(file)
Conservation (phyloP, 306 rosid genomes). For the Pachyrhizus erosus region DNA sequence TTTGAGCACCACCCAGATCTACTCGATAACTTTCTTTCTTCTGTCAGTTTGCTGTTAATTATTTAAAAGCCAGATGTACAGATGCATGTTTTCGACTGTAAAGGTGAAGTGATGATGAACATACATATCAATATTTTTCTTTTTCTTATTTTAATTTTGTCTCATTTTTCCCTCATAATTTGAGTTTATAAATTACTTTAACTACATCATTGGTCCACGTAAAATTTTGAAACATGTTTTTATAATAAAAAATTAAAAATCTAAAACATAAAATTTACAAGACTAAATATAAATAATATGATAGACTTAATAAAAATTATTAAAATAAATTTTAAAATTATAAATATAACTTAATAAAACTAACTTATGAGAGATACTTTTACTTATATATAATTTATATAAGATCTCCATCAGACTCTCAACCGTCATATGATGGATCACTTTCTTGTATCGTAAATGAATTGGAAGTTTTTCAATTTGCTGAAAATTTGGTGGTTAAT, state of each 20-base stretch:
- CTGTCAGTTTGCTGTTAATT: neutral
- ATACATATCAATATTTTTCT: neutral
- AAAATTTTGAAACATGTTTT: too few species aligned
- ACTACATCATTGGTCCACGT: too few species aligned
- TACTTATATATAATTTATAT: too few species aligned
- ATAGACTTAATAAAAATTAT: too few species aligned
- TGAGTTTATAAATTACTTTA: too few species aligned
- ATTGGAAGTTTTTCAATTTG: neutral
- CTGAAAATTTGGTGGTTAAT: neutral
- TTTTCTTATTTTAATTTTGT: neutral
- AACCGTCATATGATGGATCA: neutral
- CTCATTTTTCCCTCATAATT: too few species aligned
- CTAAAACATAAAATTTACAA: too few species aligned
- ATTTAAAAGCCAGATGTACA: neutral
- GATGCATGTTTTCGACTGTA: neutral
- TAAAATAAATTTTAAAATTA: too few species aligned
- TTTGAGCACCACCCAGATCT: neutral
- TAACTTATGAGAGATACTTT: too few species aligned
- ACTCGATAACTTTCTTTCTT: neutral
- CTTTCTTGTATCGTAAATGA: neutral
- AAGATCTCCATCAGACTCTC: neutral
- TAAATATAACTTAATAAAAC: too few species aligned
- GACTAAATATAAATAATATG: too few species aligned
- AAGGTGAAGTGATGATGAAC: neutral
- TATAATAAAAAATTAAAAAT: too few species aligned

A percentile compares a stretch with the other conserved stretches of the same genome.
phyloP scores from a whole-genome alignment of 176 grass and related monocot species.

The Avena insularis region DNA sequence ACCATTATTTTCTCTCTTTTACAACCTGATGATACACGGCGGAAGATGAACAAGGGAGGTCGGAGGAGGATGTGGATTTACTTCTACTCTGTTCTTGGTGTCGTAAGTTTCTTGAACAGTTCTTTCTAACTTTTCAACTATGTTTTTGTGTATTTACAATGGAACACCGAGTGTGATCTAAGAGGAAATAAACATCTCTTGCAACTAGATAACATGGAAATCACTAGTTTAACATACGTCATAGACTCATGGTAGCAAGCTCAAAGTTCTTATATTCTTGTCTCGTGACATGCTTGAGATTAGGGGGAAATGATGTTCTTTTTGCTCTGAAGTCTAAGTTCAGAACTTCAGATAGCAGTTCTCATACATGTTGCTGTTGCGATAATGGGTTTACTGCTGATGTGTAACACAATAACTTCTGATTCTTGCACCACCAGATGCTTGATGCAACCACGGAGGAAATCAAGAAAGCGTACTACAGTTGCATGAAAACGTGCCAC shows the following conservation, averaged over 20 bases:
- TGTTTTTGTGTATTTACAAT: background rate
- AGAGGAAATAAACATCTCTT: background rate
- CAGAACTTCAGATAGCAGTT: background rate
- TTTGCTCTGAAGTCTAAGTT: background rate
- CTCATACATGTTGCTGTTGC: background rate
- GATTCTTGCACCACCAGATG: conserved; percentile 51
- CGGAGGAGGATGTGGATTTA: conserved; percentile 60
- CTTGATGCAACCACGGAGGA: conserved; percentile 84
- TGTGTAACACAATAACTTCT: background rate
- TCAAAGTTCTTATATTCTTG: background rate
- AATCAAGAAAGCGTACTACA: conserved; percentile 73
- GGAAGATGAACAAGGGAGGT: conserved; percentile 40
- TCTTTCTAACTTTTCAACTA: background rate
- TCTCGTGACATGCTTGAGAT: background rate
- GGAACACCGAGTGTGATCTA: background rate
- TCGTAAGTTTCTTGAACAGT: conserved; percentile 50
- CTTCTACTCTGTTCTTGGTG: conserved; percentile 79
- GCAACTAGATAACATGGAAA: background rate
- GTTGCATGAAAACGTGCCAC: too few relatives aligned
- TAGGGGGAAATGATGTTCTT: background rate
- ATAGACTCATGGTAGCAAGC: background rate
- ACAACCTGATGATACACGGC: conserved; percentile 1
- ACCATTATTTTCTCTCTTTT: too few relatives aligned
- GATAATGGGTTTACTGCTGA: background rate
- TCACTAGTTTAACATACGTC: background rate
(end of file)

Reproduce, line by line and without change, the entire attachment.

Conservation (phyloP, 306 rosid genomes). For the Pachyrhizus erosus region DNA sequence TTTGAGCACCACCCAGATCTACTCGATAACTTTCTTTCTTCTGTCAGTTTGCTGTTAATTATTTAAAAGCCAGATGTACAGATGCATGTTTTCGACTGTAAAGGTGAAGTGATGATGAACATACATATCAATATTTTTCTTTTTCTTATTTTAATTTTGTCTCATTTTTCCCTCATAATTTGAGTTTATAAATTACTTTAACTACATCATTGGTCCACGTAAAATTTTGAAACATGTTTTTATAATAAAAAATTAAAAATCTAAAACATAAAATTTACAAGACTAAATATAAATAATATGATAGACTTAATAAAAATTATTAAAATAAATTTTAAAATTATAAATATAACTTAATAAAACTAACTTATGAGAGATACTTTTACTTATATATAATTTATATAAGATCTCCATCAGACTCTCAACCGTCATATGATGGATCACTTTCTTGTATCGTAAATGAATTGGAAGTTTTTCAATTTGCTGAAAATTTGGTGGTTAAT, state of each 20-base stretch:
- CTGTCAGTTTGCTGTTAATT: neutral
- ATACATATCAATATTTTTCT: neutral
- AAAATTTTGAAACATGTTTT: too few species aligned
- ACTACATCATTGGTCCACGT: too few species aligned
- TACTTATATATAATTTATAT: too few species aligned
- ATAGACTTAATAAAAATTAT: too few species aligned
- TGAGTTTATAAATTACTTTA: too few species aligned
- ATTGGAAGTTTTTCAATTTG: neutral
- CTGAAAATTTGGTGGTTAAT: neutral
- TTTTCTTATTTTAATTTTGT: neutral
- AACCGTCATATGATGGATCA: neutral
- CTCATTTTTCCCTCATAATT: too few species aligned
- CTAAAACATAAAATTTACAA: too few species aligned
- ATTTAAAAGCCAGATGTACA: neutral
- GATGCATGTTTTCGACTGTA: neutral
- TAAAATAAATTTTAAAATTA: too few species aligned
- TTTGAGCACCACCCAGATCT: neutral
- TAACTTATGAGAGATACTTT: too few species aligned
- ACTCGATAACTTTCTTTCTT: neutral
- CTTTCTTGTATCGTAAATGA: neutral
- AAGATCTCCATCAGACTCTC: neutral
- TAAATATAACTTAATAAAAC: too few species aligned
- GACTAAATATAAATAATATG: too few species aligned
- AAGGTGAAGTGATGATGAAC: neutral
- TATAATAAAAAATTAAAAAT: too few species aligned

A percentile compares a stretch with the other conserved stretches of the same genome.
phyloP scores from a whole-genome alignment of 176 grass and related monocot species.

The Avena insularis region DNA sequence ACCATTATTTTCTCTCTTTTACAACCTGATGATACACGGCGGAAGATGAACAAGGGAGGTCGGAGGAGGATGTGGATTTACTTCTACTCTGTTCTTGGTGTCGTAAGTTTCTTGAACAGTTCTTTCTAACTTTTCAACTATGTTTTTGTGTATTTACAATGGAACACCGAGTGTGATCTAAGAGGAAATAAACATCTCTTGCAACTAGATAACATGGAAATCACTAGTTTAACATACGTCATAGACTCATGGTAGCAAGCTCAAAGTTCTTATATTCTTGTCTCGTGACATGCTTGAGATTAGGGGGAAATGATGTTCTTTTTGCTCTGAAGTCTAAGTTCAGAACTTCAGATAGCAGTTCTCATACATGTTGCTGTTGCGATAATGGGTTTACTGCTGATGTGTAACACAATAACTTCTGATTCTTGCACCACCAGATGCTTGATGCAACCACGGAGGAAATCAAGAAAGCGTACTACAGTTGCATGAAAACGTGCCAC shows the following conservation, averaged over 20 bases:
- TGTTTTTGTGTATTTACAAT: background rate
- AGAGGAAATAAACATCTCTT: background rate
- CAGAACTTCAGATAGCAGTT: background rate
- TTTGCTCTGAAGTCTAAGTT: background rate
- CTCATACATGTTGCTGTTGC: background rate
- GATTCTTGCACCACCAGATG: conserved; percentile 51
- CGGAGGAGGATGTGGATTTA: conserved; percentile 60
- CTTGATGCAACCACGGAGGA: conserved; percentile 84
- TGTGTAACACAATAACTTCT: background rate
- TCAAAGTTCTTATATTCTTG: background rate
- AATCAAGAAAGCGTACTACA: conserved; percentile 73
- GGAAGATGAACAAGGGAGGT: conserved; percentile 40
- TCTTTCTAACTTTTCAACTA: background rate
- TCTCGTGACATGCTTGAGAT: background rate
- GGAACACCGAGTGTGATCTA: background rate
- TCGTAAGTTTCTTGAACAGT: conserved; percentile 50
- CTTCTACTCTGTTCTTGGTG: conserved; percentile 79
- GCAACTAGATAACATGGAAA: background rate
- GTTGCATGAAAACGTGCCAC: too few relatives aligned
- TAGGGGGAAATGATGTTCTT: background rate
- ATAGACTCATGGTAGCAAGC: background rate
- ACAACCTGATGATACACGGC: conserved; percentile 1
- ACCATTATTTTCTCTCTTTT: too few relatives aligned
- GATAATGGGTTTACTGCTGA: background rate
- TCACTAGTTTAACATACGTC: background rate